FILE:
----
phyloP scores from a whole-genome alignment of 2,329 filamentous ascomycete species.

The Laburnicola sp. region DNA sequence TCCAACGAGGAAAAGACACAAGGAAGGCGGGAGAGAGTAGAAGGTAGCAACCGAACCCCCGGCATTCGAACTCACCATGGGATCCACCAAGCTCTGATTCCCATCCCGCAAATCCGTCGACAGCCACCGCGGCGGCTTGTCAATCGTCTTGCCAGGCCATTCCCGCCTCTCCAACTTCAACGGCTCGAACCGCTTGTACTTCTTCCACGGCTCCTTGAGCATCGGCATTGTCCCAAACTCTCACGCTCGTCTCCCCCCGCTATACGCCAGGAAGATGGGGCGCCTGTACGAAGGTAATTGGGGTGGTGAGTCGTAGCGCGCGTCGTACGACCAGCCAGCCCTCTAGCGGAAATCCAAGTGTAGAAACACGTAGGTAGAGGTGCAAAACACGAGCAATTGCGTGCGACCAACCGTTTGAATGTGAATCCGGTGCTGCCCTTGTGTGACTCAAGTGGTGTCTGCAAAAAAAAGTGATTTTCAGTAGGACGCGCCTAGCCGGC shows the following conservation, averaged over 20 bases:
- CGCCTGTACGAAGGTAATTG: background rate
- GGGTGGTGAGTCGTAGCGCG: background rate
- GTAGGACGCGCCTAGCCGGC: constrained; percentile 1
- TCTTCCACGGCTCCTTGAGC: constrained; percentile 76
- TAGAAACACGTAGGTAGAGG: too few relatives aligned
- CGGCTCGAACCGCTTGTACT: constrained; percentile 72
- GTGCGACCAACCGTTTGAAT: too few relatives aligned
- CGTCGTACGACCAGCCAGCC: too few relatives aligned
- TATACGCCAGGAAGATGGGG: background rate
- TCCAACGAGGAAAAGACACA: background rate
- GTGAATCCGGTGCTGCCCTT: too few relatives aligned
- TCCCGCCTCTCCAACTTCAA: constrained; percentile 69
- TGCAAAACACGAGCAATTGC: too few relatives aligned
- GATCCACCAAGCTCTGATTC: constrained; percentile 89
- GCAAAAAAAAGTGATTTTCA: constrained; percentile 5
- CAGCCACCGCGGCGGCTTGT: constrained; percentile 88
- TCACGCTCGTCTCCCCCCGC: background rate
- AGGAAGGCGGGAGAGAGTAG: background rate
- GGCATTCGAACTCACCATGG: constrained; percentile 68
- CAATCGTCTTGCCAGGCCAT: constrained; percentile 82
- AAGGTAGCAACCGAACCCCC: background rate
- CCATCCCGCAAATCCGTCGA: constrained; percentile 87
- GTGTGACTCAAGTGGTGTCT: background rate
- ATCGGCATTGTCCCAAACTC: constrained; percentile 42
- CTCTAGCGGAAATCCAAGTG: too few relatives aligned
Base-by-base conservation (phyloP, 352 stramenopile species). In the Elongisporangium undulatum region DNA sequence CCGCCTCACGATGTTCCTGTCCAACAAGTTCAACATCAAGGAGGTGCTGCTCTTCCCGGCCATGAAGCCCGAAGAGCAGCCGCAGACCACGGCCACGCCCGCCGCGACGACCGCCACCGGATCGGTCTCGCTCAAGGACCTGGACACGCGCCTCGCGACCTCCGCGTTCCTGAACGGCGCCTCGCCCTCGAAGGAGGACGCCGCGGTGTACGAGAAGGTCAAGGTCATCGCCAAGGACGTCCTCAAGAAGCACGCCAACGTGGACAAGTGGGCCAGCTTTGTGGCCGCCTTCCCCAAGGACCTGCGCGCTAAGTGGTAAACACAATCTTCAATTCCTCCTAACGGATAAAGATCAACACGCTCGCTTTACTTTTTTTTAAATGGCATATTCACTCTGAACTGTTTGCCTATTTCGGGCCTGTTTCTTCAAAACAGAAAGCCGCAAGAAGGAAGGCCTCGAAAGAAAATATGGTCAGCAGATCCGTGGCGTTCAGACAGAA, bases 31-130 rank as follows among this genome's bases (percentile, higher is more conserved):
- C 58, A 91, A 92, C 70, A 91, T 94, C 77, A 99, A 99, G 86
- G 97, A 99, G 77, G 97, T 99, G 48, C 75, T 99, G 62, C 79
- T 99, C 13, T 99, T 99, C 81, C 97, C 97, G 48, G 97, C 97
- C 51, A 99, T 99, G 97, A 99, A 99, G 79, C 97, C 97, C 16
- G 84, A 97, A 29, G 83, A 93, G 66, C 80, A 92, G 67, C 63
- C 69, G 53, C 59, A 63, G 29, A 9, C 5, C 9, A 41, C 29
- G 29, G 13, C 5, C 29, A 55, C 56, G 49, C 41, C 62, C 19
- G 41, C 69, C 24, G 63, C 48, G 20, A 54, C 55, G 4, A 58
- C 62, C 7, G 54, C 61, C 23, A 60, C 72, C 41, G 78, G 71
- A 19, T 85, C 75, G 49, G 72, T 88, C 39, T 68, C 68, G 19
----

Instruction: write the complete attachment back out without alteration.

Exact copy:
phyloP scores from a whole-genome alignment of 2,329 filamentous ascomycete species.

The Laburnicola sp. region DNA sequence TCCAACGAGGAAAAGACACAAGGAAGGCGGGAGAGAGTAGAAGGTAGCAACCGAACCCCCGGCATTCGAACTCACCATGGGATCCACCAAGCTCTGATTCCCATCCCGCAAATCCGTCGACAGCCACCGCGGCGGCTTGTCAATCGTCTTGCCAGGCCATTCCCGCCTCTCCAACTTCAACGGCTCGAACCGCTTGTACTTCTTCCACGGCTCCTTGAGCATCGGCATTGTCCCAAACTCTCACGCTCGTCTCCCCCCGCTATACGCCAGGAAGATGGGGCGCCTGTACGAAGGTAATTGGGGTGGTGAGTCGTAGCGCGCGTCGTACGACCAGCCAGCCCTCTAGCGGAAATCCAAGTGTAGAAACACGTAGGTAGAGGTGCAAAACACGAGCAATTGCGTGCGACCAACCGTTTGAATGTGAATCCGGTGCTGCCCTTGTGTGACTCAAGTGGTGTCTGCAAAAAAAAGTGATTTTCAGTAGGACGCGCCTAGCCGGC shows the following conservation, averaged over 20 bases:
- CGCCTGTACGAAGGTAATTG: background rate
- GGGTGGTGAGTCGTAGCGCG: background rate
- GTAGGACGCGCCTAGCCGGC: constrained; percentile 1
- TCTTCCACGGCTCCTTGAGC: constrained; percentile 76
- TAGAAACACGTAGGTAGAGG: too few relatives aligned
- CGGCTCGAACCGCTTGTACT: constrained; percentile 72
- GTGCGACCAACCGTTTGAAT: too few relatives aligned
- CGTCGTACGACCAGCCAGCC: too few relatives aligned
- TATACGCCAGGAAGATGGGG: background rate
- TCCAACGAGGAAAAGACACA: background rate
- GTGAATCCGGTGCTGCCCTT: too few relatives aligned
- TCCCGCCTCTCCAACTTCAA: constrained; percentile 69
- TGCAAAACACGAGCAATTGC: too few relatives aligned
- GATCCACCAAGCTCTGATTC: constrained; percentile 89
- GCAAAAAAAAGTGATTTTCA: constrained; percentile 5
- CAGCCACCGCGGCGGCTTGT: constrained; percentile 88
- TCACGCTCGTCTCCCCCCGC: background rate
- AGGAAGGCGGGAGAGAGTAG: background rate
- GGCATTCGAACTCACCATGG: constrained; percentile 68
- CAATCGTCTTGCCAGGCCAT: constrained; percentile 82
- AAGGTAGCAACCGAACCCCC: background rate
- CCATCCCGCAAATCCGTCGA: constrained; percentile 87
- GTGTGACTCAAGTGGTGTCT: background rate
- ATCGGCATTGTCCCAAACTC: constrained; percentile 42
- CTCTAGCGGAAATCCAAGTG: too few relatives aligned
Base-by-base conservation (phyloP, 352 stramenopile species). In the Elongisporangium undulatum region DNA sequence CCGCCTCACGATGTTCCTGTCCAACAAGTTCAACATCAAGGAGGTGCTGCTCTTCCCGGCCATGAAGCCCGAAGAGCAGCCGCAGACCACGGCCACGCCCGCCGCGACGACCGCCACCGGATCGGTCTCGCTCAAGGACCTGGACACGCGCCTCGCGACCTCCGCGTTCCTGAACGGCGCCTCGCCCTCGAAGGAGGACGCCGCGGTGTACGAGAAGGTCAAGGTCATCGCCAAGGACGTCCTCAAGAAGCACGCCAACGTGGACAAGTGGGCCAGCTTTGTGGCCGCCTTCCCCAAGGACCTGCGCGCTAAGTGGTAAACACAATCTTCAATTCCTCCTAACGGATAAAGATCAACACGCTCGCTTTACTTTTTTTTAAATGGCATATTCACTCTGAACTGTTTGCCTATTTCGGGCCTGTTTCTTCAAAACAGAAAGCCGCAAGAAGGAAGGCCTCGAAAGAAAATATGGTCAGCAGATCCGTGGCGTTCAGACAGAA, bases 31-130 rank as follows among this genome's bases (percentile, higher is more conserved):
- C 58, A 91, A 92, C 70, A 91, T 94, C 77, A 99, A 99, G 86
- G 97, A 99, G 77, G 97, T 99, G 48, C 75, T 99, G 62, C 79
- T 99, C 13, T 99, T 99, C 81, C 97, C 97, G 48, G 97, C 97
- C 51, A 99, T 99, G 97, A 99, A 99, G 79, C 97, C 97, C 16
- G 84, A 97, A 29, G 83, A 93, G 66, C 80, A 92, G 67, C 63
- C 69, G 53, C 59, A 63, G 29, A 9, C 5, C 9, A 41, C 29
- G 29, G 13, C 5, C 29, A 55, C 56, G 49, C 41, C 62, C 19
- G 41, C 69, C 24, G 63, C 48, G 20, A 54, C 55, G 4, A 58
- C 62, C 7, G 54, C 61, C 23, A 60, C 72, C 41, G 78, G 71
- A 19, T 85, C 75, G 49, G 72, T 88, C 39, T 68, C 68, G 19